“I Can’t Do It” Say Some GIs Being Deployed to Quell Uprisings

A number of United States military service members concerned about the possibility of being ordered by President Donald Trump to suppress uprisings in cities across the country are looking into ways they can personally abstain from such actions.

Dissent within the military was first detailed in reporting from Truthout senior editor/staff reporter Candice Bernd earlier this month.

An anonymous member of the National Guard explained to Bernd that responding to and acting against Americans taking part in uprisings went counter to what they had signed up for — especially when they themselves agreed with what was being protested against.

“I feel that I cannot be complicit in any way when I’ve seen so many examples of soldiers and police acting in bad faith,” the Guardsman told Truthout.

A separate anonymous Guardsman, who serves as a medic, expressed similar discomposure to Truthout.

“I can’t do it,” they said. “Even looking at my uniform is making me feel sick that I’m associated with this, especially after [the National Guard unit] shot that man who owned that barbecue shop [in Louisville, Kentucky].”

If service members do indeed attempt to conscientiously abstain from orders to march into U.S. cities, it’s unclear whether they would be charged with various offenses, including desertion, absent without leave (AWOL), and misconduct or receive other-than-honorable discharge.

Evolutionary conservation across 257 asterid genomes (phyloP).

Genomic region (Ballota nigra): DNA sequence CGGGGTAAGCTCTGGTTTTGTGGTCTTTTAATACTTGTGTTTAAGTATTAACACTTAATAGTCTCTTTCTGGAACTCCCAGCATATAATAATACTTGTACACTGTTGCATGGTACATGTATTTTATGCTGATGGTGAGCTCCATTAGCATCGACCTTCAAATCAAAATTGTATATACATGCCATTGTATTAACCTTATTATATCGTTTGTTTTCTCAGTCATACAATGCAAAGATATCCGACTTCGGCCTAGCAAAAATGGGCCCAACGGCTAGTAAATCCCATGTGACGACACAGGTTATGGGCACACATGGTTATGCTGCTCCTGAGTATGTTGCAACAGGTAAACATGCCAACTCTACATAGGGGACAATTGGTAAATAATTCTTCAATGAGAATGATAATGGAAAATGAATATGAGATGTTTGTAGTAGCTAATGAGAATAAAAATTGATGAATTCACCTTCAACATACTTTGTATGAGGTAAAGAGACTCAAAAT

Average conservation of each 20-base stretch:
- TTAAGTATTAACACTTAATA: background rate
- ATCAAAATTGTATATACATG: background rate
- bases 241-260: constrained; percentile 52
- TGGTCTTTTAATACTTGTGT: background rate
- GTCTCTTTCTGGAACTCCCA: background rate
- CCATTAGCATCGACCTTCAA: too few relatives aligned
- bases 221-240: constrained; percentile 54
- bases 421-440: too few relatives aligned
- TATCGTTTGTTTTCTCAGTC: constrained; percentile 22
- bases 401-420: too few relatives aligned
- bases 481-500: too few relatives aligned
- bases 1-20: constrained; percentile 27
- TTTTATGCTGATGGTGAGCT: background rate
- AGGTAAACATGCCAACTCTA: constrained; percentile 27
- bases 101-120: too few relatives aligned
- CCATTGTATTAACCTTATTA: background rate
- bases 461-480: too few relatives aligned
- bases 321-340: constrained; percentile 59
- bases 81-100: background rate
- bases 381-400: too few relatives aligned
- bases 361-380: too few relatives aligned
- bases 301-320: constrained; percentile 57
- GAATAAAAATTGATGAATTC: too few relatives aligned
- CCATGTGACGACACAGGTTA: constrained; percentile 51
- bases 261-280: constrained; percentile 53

Trump has promised to “deploy the United States military and quickly solve the problem” of protest across the country in order to end demonstrations that have sprung up following the police killing of George Floyd in Minneapolis more than two weeks ago.

On June 1, Trump explained his rationale.

“As we speak, I am dispatching thousands and thousands of heavily armed soldiers, military personnel and law enforcement officers to stop the rioting, looting, vandalism, assaults and the wanton destruction of property,” Trump said.

Truthout’s reporting from earlier this month on dissenting service members was confirmed this week in separate reporting from New York Magazine, which also detailed how many in the armed forces are feeling conflicted over possibly being ordered to restore “order” against citizens of the United States.

Organizations that provide advice and information to soldiers on becoming conscientious objectors or dissidents while in service, speaking to that publication, confirmed they’ve been receiving an influx of calls from military service members in the wake of Trump’s promise.

“There are a lot of concerns, and there’s a lot of personal conflict and moral crisis that service members are experiencing right now,” Garett Reppenhagen, executive director of Veterans for Peace, said to New York Magazine. “In the last 15 years, we’ve seen our foreign conflicts escalating all over the world. But I don’t think that folks thought that the global war on terror would be fought here in our country against Americans.”

The GI Rights Hotline and About Face: Veterans Against the War also confirmed they had received messages from service members about refusing such orders from the president.

“Essentially, the events of the last week sort of catalyzed in me a realization in my heart that I cannot continue to engage in violence or be complicit in it,” one anonymous member of the National Guard told the publication.